navajo code talkersWe've got many engaging history books in print, e-book, and audiobook formats that are delightful as well as informative. Many of them are nonfiction that read like novels, but if you like to read fiction try a historical fiction book. These can be great at giving a taste of what the time period was like and some often have actual facts, or an event fictionalized, and interwoven into the story. Not sure where to get started? We've got suggestions!
Your local librarians and our What Do I Check Out Next librarians would love to help you find the type of history or historical fiction books about the time periods you are interested in.

Explore history to learn about fascinating lives and extraordinary events at MCPL today!

Susan

Wednesday, July 22, 2015

Every Hero's Story

Summer Reading is in full swing here. Registration for our Every Hero Has a Story (ages birth–12 years) and Unmasked (ages 13–17 years) opened on June 1.

As of this writing, 13,256 children and teens have completed the online registration through our Beanstack portal. These children and teens (plus the approximately 1,400 adults who have created profiles) have logged an amazing 48,450 books read. The children and teens have earned 29,057 badges for their reading, earning incentives like water bottles, as well as stickers for their booklets (English and Spanish language booklets available in all branches while supplies last).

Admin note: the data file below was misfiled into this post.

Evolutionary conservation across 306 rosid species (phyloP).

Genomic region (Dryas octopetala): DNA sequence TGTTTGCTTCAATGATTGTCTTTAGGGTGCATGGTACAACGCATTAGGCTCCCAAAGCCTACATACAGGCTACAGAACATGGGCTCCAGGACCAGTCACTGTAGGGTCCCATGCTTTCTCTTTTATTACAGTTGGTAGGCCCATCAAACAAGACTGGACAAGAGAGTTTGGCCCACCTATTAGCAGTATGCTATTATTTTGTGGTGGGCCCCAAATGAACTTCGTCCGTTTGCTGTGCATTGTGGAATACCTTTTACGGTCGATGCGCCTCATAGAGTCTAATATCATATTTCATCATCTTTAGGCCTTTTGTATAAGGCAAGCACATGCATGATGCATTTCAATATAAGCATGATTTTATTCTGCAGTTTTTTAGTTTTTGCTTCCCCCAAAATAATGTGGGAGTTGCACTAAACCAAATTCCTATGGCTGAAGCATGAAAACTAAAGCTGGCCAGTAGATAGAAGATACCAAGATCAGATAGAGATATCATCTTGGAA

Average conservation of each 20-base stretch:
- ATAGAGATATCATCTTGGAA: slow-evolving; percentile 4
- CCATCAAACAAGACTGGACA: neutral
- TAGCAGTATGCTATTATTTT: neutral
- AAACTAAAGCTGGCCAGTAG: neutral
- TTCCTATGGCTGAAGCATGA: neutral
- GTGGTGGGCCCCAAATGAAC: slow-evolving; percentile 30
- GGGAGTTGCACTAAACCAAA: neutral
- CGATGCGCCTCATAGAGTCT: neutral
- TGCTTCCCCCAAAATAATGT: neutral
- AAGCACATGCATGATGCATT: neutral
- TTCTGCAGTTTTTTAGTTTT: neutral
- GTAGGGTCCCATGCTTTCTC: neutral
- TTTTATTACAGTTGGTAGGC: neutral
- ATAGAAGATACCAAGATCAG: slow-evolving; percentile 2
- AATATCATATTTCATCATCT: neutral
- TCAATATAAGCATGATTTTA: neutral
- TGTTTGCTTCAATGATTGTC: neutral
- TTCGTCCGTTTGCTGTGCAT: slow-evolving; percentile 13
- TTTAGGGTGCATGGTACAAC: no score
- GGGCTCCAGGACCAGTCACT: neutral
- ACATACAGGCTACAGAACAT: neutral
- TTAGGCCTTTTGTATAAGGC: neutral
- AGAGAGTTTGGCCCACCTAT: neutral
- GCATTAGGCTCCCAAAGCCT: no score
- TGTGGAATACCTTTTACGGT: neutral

One of the reasons summer reading is special is that it is open to all kinds of reading. Research suggests that allowing kids to select their reading material, encourages reading for fun and helps prevent “summer slide,” which can leave children unprepared for the next year of school. Our program encourages just that: kids can log any book read, whether they read it by themselves, listened to it read by a parent, or read it aloud to a younger sibling, or a Grandreader, or a dog.

Have a hard time finding anything your kid wants to read? Our staff can help, as can our summer reading software. Connected to the Zoobean summer reading software, the summer reading portal can send you a weekly reading recommendation based on your child’s reading level and interest and selected from our collection. These recommendations will continue after the summer reading program ends on August 31 for year round reading fun. Of course, you can also talk to our staff in any branch who will help you find the right books for your child, from picture books to chapter books to graphic novels.

Of course, we can’t talk about Summer Reading without talking about programs! This summer children across the County have enjoyed visits from horses to hedgehogs, from goats to penguins, from music to magic to science, so there has been a little bit (or maybe a lot!) of everything. Teens can participate in financial literacy programs, teen writing clubs, game clubs, and movie nights.

… And we’re not done yet! Registration for Summer Reading remains open through August 9. Registered participants can log books read (and earn badges) through August 31, and programs will also continue throughout the month of August. Hope to see you soon!